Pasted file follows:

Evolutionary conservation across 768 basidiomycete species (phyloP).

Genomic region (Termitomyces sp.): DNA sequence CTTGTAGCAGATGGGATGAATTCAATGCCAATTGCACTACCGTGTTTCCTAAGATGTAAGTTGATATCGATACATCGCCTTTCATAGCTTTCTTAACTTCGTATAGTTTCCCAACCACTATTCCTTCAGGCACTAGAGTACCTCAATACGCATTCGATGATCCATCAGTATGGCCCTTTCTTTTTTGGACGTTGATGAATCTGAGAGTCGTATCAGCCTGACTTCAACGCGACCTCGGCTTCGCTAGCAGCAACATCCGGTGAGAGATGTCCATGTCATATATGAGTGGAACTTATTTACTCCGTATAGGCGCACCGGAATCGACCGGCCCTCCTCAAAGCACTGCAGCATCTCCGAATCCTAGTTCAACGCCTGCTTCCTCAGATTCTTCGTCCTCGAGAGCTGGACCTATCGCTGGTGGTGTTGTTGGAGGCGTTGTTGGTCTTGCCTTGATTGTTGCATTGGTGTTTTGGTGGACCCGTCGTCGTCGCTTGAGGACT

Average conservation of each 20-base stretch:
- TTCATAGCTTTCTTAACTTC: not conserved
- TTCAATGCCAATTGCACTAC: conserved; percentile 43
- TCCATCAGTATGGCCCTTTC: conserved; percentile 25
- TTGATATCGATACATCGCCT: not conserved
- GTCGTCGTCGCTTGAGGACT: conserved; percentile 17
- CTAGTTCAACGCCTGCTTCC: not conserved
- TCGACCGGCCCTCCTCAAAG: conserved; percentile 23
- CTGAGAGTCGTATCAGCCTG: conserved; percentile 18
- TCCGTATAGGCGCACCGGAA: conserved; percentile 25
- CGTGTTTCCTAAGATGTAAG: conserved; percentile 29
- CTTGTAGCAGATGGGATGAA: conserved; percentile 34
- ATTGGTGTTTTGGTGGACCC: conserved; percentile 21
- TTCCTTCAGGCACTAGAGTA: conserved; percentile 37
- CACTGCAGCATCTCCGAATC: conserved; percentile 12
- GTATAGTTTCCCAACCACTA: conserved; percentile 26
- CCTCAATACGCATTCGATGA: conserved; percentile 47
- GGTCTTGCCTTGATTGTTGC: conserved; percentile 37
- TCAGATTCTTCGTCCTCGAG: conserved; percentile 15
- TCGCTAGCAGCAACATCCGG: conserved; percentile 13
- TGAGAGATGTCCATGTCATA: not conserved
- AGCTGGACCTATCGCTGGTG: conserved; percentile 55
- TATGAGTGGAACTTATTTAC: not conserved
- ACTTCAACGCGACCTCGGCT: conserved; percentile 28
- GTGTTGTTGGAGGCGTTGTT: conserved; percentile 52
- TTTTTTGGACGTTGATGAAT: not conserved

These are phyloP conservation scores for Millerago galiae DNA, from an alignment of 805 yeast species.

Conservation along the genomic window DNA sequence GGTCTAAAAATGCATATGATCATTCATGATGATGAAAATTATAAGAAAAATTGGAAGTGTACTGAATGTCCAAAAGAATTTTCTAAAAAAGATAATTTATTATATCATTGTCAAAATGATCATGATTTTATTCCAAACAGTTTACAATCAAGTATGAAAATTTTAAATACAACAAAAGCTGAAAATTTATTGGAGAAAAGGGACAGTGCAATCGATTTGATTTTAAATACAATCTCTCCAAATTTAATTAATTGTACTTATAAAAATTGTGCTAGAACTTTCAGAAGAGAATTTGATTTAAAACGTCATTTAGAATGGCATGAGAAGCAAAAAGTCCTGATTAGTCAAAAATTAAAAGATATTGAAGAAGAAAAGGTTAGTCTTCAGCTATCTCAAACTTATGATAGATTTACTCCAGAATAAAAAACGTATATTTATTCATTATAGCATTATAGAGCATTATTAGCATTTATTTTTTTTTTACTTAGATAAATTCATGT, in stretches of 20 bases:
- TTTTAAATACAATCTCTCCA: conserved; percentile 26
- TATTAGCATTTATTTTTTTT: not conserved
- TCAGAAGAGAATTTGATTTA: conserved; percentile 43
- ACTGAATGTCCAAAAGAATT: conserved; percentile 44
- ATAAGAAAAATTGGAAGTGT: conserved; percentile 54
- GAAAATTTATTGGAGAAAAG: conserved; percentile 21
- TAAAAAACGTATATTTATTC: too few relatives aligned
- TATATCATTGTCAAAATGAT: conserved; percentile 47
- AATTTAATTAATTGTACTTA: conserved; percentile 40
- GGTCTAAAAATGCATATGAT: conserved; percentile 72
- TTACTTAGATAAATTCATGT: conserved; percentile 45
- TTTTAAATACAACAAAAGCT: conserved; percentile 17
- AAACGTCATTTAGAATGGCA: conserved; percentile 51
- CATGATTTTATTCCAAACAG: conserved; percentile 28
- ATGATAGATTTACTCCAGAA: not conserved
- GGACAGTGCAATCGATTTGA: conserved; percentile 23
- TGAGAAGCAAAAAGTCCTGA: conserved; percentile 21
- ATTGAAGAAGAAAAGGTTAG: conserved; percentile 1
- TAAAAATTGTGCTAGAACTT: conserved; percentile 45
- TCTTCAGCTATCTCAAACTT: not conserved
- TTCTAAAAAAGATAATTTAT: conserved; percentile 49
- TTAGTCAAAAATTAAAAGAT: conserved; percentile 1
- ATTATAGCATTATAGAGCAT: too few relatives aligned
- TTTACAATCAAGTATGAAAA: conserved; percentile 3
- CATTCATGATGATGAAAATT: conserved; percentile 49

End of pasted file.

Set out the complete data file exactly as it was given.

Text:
Evolutionary conservation across 768 basidiomycete species (phyloP).

Genomic region (Termitomyces sp.): DNA sequence CTTGTAGCAGATGGGATGAATTCAATGCCAATTGCACTACCGTGTTTCCTAAGATGTAAGTTGATATCGATACATCGCCTTTCATAGCTTTCTTAACTTCGTATAGTTTCCCAACCACTATTCCTTCAGGCACTAGAGTACCTCAATACGCATTCGATGATCCATCAGTATGGCCCTTTCTTTTTTGGACGTTGATGAATCTGAGAGTCGTATCAGCCTGACTTCAACGCGACCTCGGCTTCGCTAGCAGCAACATCCGGTGAGAGATGTCCATGTCATATATGAGTGGAACTTATTTACTCCGTATAGGCGCACCGGAATCGACCGGCCCTCCTCAAAGCACTGCAGCATCTCCGAATCCTAGTTCAACGCCTGCTTCCTCAGATTCTTCGTCCTCGAGAGCTGGACCTATCGCTGGTGGTGTTGTTGGAGGCGTTGTTGGTCTTGCCTTGATTGTTGCATTGGTGTTTTGGTGGACCCGTCGTCGTCGCTTGAGGACT

Average conservation of each 20-base stretch:
- TTCATAGCTTTCTTAACTTC: not conserved
- TTCAATGCCAATTGCACTAC: conserved; percentile 43
- TCCATCAGTATGGCCCTTTC: conserved; percentile 25
- TTGATATCGATACATCGCCT: not conserved
- GTCGTCGTCGCTTGAGGACT: conserved; percentile 17
- CTAGTTCAACGCCTGCTTCC: not conserved
- TCGACCGGCCCTCCTCAAAG: conserved; percentile 23
- CTGAGAGTCGTATCAGCCTG: conserved; percentile 18
- TCCGTATAGGCGCACCGGAA: conserved; percentile 25
- CGTGTTTCCTAAGATGTAAG: conserved; percentile 29
- CTTGTAGCAGATGGGATGAA: conserved; percentile 34
- ATTGGTGTTTTGGTGGACCC: conserved; percentile 21
- TTCCTTCAGGCACTAGAGTA: conserved; percentile 37
- CACTGCAGCATCTCCGAATC: conserved; percentile 12
- GTATAGTTTCCCAACCACTA: conserved; percentile 26
- CCTCAATACGCATTCGATGA: conserved; percentile 47
- GGTCTTGCCTTGATTGTTGC: conserved; percentile 37
- TCAGATTCTTCGTCCTCGAG: conserved; percentile 15
- TCGCTAGCAGCAACATCCGG: conserved; percentile 13
- TGAGAGATGTCCATGTCATA: not conserved
- AGCTGGACCTATCGCTGGTG: conserved; percentile 55
- TATGAGTGGAACTTATTTAC: not conserved
- ACTTCAACGCGACCTCGGCT: conserved; percentile 28
- GTGTTGTTGGAGGCGTTGTT: conserved; percentile 52
- TTTTTTGGACGTTGATGAAT: not conserved

These are phyloP conservation scores for Millerago galiae DNA, from an alignment of 805 yeast species.

Conservation along the genomic window DNA sequence GGTCTAAAAATGCATATGATCATTCATGATGATGAAAATTATAAGAAAAATTGGAAGTGTACTGAATGTCCAAAAGAATTTTCTAAAAAAGATAATTTATTATATCATTGTCAAAATGATCATGATTTTATTCCAAACAGTTTACAATCAAGTATGAAAATTTTAAATACAACAAAAGCTGAAAATTTATTGGAGAAAAGGGACAGTGCAATCGATTTGATTTTAAATACAATCTCTCCAAATTTAATTAATTGTACTTATAAAAATTGTGCTAGAACTTTCAGAAGAGAATTTGATTTAAAACGTCATTTAGAATGGCATGAGAAGCAAAAAGTCCTGATTAGTCAAAAATTAAAAGATATTGAAGAAGAAAAGGTTAGTCTTCAGCTATCTCAAACTTATGATAGATTTACTCCAGAATAAAAAACGTATATTTATTCATTATAGCATTATAGAGCATTATTAGCATTTATTTTTTTTTTACTTAGATAAATTCATGT, in stretches of 20 bases:
- TTTTAAATACAATCTCTCCA: conserved; percentile 26
- TATTAGCATTTATTTTTTTT: not conserved
- TCAGAAGAGAATTTGATTTA: conserved; percentile 43
- ACTGAATGTCCAAAAGAATT: conserved; percentile 44
- ATAAGAAAAATTGGAAGTGT: conserved; percentile 54
- GAAAATTTATTGGAGAAAAG: conserved; percentile 21
- TAAAAAACGTATATTTATTC: too few relatives aligned
- TATATCATTGTCAAAATGAT: conserved; percentile 47
- AATTTAATTAATTGTACTTA: conserved; percentile 40
- GGTCTAAAAATGCATATGAT: conserved; percentile 72
- TTACTTAGATAAATTCATGT: conserved; percentile 45
- TTTTAAATACAACAAAAGCT: conserved; percentile 17
- AAACGTCATTTAGAATGGCA: conserved; percentile 51
- CATGATTTTATTCCAAACAG: conserved; percentile 28
- ATGATAGATTTACTCCAGAA: not conserved
- GGACAGTGCAATCGATTTGA: conserved; percentile 23
- TGAGAAGCAAAAAGTCCTGA: conserved; percentile 21
- ATTGAAGAAGAAAAGGTTAG: conserved; percentile 1
- TAAAAATTGTGCTAGAACTT: conserved; percentile 45
- TCTTCAGCTATCTCAAACTT: not conserved
- TTCTAAAAAAGATAATTTAT: conserved; percentile 49
- TTAGTCAAAAATTAAAAGAT: conserved; percentile 1
- ATTATAGCATTATAGAGCAT: too few relatives aligned
- TTTACAATCAAGTATGAAAA: conserved; percentile 3
- CATTCATGATGATGAAAATT: conserved; percentile 49